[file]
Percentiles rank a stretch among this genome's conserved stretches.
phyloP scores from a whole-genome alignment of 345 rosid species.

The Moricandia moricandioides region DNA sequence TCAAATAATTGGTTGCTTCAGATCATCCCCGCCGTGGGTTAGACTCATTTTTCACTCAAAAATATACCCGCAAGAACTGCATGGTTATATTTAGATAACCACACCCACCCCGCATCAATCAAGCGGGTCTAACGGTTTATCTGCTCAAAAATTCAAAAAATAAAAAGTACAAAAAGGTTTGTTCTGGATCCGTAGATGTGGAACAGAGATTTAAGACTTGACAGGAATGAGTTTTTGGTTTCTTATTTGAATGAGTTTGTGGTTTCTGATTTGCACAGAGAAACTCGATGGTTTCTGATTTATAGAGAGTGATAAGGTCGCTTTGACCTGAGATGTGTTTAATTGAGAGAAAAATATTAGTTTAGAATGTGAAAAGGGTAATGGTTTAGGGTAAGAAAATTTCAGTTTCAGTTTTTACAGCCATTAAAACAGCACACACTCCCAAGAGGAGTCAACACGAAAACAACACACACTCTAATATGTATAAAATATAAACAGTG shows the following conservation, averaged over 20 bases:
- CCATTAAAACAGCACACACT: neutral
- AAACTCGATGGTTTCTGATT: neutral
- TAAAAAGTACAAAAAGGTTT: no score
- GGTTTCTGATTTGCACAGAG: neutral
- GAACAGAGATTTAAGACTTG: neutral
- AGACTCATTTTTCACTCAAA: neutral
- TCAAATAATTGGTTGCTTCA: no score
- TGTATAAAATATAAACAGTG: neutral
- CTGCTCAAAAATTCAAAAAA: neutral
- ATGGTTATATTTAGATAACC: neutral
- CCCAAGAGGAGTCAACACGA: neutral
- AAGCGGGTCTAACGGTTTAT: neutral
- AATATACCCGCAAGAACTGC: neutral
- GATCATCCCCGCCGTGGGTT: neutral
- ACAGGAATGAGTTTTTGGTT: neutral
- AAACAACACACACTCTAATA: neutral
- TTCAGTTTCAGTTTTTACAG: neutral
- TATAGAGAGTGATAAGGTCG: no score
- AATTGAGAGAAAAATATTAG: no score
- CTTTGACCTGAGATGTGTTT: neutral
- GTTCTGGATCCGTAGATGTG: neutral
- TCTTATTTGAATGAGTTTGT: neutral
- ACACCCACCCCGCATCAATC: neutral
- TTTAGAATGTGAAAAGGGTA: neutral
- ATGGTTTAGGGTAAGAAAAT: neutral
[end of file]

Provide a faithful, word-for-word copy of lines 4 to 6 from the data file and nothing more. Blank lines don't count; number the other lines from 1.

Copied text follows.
- CCATTAAAACAGCACACACT: neutral
- AAACTCGATGGTTTCTGATT: neutral
- TAAAAAGTACAAAAAGGTTT: no score